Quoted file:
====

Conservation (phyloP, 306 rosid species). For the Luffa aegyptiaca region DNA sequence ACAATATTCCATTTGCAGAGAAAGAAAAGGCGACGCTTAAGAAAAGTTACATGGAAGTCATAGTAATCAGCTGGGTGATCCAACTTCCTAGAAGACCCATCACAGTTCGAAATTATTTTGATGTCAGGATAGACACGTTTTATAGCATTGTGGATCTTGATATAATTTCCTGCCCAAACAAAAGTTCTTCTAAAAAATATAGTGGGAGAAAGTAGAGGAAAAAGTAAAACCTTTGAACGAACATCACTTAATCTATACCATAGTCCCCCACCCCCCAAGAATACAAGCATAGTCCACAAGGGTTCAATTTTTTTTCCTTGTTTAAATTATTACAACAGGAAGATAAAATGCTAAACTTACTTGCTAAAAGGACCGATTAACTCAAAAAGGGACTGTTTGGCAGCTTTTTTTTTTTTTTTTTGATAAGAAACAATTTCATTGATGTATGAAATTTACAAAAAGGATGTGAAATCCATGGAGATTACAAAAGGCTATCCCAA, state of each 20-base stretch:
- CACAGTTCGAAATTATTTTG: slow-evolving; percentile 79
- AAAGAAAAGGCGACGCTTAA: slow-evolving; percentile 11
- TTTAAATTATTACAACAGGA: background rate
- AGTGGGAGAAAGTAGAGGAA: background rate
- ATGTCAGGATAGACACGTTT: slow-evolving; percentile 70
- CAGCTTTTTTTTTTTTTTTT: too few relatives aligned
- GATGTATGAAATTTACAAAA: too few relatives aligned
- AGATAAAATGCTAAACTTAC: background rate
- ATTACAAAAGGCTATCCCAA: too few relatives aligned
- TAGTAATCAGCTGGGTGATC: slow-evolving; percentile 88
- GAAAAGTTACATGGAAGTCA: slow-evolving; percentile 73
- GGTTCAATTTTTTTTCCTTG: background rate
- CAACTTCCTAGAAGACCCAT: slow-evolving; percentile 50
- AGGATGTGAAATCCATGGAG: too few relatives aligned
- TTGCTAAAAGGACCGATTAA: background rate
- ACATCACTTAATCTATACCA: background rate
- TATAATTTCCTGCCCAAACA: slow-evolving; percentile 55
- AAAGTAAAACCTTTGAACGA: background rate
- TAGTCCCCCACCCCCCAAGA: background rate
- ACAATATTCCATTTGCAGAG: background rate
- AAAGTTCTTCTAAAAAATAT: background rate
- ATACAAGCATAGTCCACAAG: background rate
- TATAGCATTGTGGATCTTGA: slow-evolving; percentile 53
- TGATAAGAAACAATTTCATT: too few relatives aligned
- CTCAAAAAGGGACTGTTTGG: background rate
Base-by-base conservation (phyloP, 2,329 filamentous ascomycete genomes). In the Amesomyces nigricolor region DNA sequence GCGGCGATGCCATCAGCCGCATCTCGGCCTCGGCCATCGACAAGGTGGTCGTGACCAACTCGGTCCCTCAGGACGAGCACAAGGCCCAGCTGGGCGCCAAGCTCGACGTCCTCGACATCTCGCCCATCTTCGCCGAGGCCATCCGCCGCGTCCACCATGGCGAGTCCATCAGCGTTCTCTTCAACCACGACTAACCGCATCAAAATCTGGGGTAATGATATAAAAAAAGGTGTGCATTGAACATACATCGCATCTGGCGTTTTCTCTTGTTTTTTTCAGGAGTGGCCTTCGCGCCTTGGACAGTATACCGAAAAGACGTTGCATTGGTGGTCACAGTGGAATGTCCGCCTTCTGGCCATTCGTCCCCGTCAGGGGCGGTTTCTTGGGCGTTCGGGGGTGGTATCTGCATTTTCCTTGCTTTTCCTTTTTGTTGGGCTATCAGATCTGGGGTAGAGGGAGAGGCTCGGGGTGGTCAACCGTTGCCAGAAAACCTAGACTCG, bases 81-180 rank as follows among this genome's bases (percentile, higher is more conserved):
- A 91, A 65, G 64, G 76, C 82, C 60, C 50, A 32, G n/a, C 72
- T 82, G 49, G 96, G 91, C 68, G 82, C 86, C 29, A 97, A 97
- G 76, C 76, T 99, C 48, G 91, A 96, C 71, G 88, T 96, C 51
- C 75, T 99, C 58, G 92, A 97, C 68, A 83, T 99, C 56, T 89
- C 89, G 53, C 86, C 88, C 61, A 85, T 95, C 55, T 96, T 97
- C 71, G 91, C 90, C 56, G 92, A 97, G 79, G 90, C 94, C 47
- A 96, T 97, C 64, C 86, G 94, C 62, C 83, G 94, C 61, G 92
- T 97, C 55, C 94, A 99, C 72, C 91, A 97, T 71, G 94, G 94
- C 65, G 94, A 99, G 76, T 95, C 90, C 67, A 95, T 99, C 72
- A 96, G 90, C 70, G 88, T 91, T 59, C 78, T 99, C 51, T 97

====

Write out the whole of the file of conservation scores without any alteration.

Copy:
Conservation (phyloP, 306 rosid species). For the Luffa aegyptiaca region DNA sequence ACAATATTCCATTTGCAGAGAAAGAAAAGGCGACGCTTAAGAAAAGTTACATGGAAGTCATAGTAATCAGCTGGGTGATCCAACTTCCTAGAAGACCCATCACAGTTCGAAATTATTTTGATGTCAGGATAGACACGTTTTATAGCATTGTGGATCTTGATATAATTTCCTGCCCAAACAAAAGTTCTTCTAAAAAATATAGTGGGAGAAAGTAGAGGAAAAAGTAAAACCTTTGAACGAACATCACTTAATCTATACCATAGTCCCCCACCCCCCAAGAATACAAGCATAGTCCACAAGGGTTCAATTTTTTTTCCTTGTTTAAATTATTACAACAGGAAGATAAAATGCTAAACTTACTTGCTAAAAGGACCGATTAACTCAAAAAGGGACTGTTTGGCAGCTTTTTTTTTTTTTTTTTGATAAGAAACAATTTCATTGATGTATGAAATTTACAAAAAGGATGTGAAATCCATGGAGATTACAAAAGGCTATCCCAA, state of each 20-base stretch:
- CACAGTTCGAAATTATTTTG: slow-evolving; percentile 79
- AAAGAAAAGGCGACGCTTAA: slow-evolving; percentile 11
- TTTAAATTATTACAACAGGA: background rate
- AGTGGGAGAAAGTAGAGGAA: background rate
- ATGTCAGGATAGACACGTTT: slow-evolving; percentile 70
- CAGCTTTTTTTTTTTTTTTT: too few relatives aligned
- GATGTATGAAATTTACAAAA: too few relatives aligned
- AGATAAAATGCTAAACTTAC: background rate
- ATTACAAAAGGCTATCCCAA: too few relatives aligned
- TAGTAATCAGCTGGGTGATC: slow-evolving; percentile 88
- GAAAAGTTACATGGAAGTCA: slow-evolving; percentile 73
- GGTTCAATTTTTTTTCCTTG: background rate
- CAACTTCCTAGAAGACCCAT: slow-evolving; percentile 50
- AGGATGTGAAATCCATGGAG: too few relatives aligned
- TTGCTAAAAGGACCGATTAA: background rate
- ACATCACTTAATCTATACCA: background rate
- TATAATTTCCTGCCCAAACA: slow-evolving; percentile 55
- AAAGTAAAACCTTTGAACGA: background rate
- TAGTCCCCCACCCCCCAAGA: background rate
- ACAATATTCCATTTGCAGAG: background rate
- AAAGTTCTTCTAAAAAATAT: background rate
- ATACAAGCATAGTCCACAAG: background rate
- TATAGCATTGTGGATCTTGA: slow-evolving; percentile 53
- TGATAAGAAACAATTTCATT: too few relatives aligned
- CTCAAAAAGGGACTGTTTGG: background rate
Base-by-base conservation (phyloP, 2,329 filamentous ascomycete genomes). In the Amesomyces nigricolor region DNA sequence GCGGCGATGCCATCAGCCGCATCTCGGCCTCGGCCATCGACAAGGTGGTCGTGACCAACTCGGTCCCTCAGGACGAGCACAAGGCCCAGCTGGGCGCCAAGCTCGACGTCCTCGACATCTCGCCCATCTTCGCCGAGGCCATCCGCCGCGTCCACCATGGCGAGTCCATCAGCGTTCTCTTCAACCACGACTAACCGCATCAAAATCTGGGGTAATGATATAAAAAAAGGTGTGCATTGAACATACATCGCATCTGGCGTTTTCTCTTGTTTTTTTCAGGAGTGGCCTTCGCGCCTTGGACAGTATACCGAAAAGACGTTGCATTGGTGGTCACAGTGGAATGTCCGCCTTCTGGCCATTCGTCCCCGTCAGGGGCGGTTTCTTGGGCGTTCGGGGGTGGTATCTGCATTTTCCTTGCTTTTCCTTTTTGTTGGGCTATCAGATCTGGGGTAGAGGGAGAGGCTCGGGGTGGTCAACCGTTGCCAGAAAACCTAGACTCG, bases 81-180 rank as follows among this genome's bases (percentile, higher is more conserved):
- A 91, A 65, G 64, G 76, C 82, C 60, C 50, A 32, G n/a, C 72
- T 82, G 49, G 96, G 91, C 68, G 82, C 86, C 29, A 97, A 97
- G 76, C 76, T 99, C 48, G 91, A 96, C 71, G 88, T 96, C 51
- C 75, T 99, C 58, G 92, A 97, C 68, A 83, T 99, C 56, T 89
- C 89, G 53, C 86, C 88, C 61, A 85, T 95, C 55, T 96, T 97
- C 71, G 91, C 90, C 56, G 92, A 97, G 79, G 90, C 94, C 47
- A 96, T 97, C 64, C 86, G 94, C 62, C 83, G 94, C 61, G 92
- T 97, C 55, C 94, A 99, C 72, C 91, A 97, T 71, G 94, G 94
- C 65, G 94, A 99, G 76, T 95, C 90, C 67, A 95, T 99, C 72
- A 96, G 90, C 70, G 88, T 91, T 59, C 78, T 99, C 51, T 97